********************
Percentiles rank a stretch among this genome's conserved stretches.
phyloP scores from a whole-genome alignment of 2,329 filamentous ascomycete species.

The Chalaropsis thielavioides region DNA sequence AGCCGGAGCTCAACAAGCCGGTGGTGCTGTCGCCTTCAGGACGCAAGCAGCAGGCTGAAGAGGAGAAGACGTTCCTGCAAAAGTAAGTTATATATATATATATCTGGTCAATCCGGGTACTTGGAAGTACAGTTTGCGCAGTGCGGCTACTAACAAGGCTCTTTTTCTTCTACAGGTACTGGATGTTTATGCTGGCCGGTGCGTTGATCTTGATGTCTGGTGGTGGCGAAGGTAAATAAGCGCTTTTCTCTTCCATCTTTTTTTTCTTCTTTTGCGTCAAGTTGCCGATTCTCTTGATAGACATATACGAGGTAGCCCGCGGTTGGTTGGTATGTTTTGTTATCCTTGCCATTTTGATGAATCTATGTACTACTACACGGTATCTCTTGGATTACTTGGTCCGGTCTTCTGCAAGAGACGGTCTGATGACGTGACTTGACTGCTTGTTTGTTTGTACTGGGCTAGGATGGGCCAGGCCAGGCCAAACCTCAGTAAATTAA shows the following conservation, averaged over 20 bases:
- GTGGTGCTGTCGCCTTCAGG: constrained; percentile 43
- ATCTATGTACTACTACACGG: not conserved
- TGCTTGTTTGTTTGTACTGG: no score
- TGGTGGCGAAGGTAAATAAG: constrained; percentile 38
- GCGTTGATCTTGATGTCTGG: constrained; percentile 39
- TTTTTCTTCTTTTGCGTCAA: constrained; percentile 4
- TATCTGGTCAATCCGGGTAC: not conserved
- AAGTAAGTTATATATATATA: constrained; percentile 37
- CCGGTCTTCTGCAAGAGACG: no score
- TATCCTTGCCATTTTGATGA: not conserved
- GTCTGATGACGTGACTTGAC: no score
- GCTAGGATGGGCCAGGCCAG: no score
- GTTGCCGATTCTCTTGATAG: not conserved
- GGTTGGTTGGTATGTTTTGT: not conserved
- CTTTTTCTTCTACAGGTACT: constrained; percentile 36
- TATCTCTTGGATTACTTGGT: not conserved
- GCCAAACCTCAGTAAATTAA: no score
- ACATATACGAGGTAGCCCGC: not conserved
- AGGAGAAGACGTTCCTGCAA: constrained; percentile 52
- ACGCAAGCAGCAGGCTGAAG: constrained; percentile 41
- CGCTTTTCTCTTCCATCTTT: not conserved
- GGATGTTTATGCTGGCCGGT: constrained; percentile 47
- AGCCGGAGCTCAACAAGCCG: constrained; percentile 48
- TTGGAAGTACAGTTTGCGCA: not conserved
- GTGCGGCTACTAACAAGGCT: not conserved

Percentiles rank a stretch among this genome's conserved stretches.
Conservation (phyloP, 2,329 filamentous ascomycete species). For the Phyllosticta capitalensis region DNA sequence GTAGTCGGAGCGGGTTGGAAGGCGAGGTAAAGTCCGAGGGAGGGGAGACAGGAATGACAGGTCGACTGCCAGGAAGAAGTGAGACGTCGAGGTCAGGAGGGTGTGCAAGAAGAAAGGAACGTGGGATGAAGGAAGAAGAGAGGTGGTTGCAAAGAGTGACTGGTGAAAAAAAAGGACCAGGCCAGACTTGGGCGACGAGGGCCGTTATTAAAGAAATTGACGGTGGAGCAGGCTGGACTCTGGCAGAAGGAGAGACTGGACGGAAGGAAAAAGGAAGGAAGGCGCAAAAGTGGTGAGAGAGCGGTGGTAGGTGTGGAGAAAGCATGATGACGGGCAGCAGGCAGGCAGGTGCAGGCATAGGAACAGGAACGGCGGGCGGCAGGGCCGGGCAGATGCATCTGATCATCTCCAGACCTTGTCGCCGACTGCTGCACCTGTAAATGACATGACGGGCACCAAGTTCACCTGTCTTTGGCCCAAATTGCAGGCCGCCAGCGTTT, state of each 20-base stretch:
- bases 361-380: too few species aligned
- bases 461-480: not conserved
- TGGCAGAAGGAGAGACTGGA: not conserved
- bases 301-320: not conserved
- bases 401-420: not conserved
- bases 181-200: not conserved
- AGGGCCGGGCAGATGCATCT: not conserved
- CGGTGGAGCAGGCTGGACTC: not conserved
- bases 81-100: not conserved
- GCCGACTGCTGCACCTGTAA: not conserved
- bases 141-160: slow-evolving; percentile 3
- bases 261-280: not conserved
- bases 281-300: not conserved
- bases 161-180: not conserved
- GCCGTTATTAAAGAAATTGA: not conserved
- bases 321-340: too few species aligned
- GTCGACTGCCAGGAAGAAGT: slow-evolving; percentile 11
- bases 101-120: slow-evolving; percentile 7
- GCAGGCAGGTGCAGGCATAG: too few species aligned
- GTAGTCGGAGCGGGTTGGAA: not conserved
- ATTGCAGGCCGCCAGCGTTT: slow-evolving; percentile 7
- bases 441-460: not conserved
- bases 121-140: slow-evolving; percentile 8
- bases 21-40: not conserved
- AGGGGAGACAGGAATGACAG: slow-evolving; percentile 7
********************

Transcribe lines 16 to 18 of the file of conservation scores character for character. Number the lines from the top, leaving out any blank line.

- GTTGCCGATTCTCTTGATAG: not conserved
- GGTTGGTTGGTATGTTTTGT: not conserved
- CTTTTTCTTCTACAGGTACT: constrained; percentile 36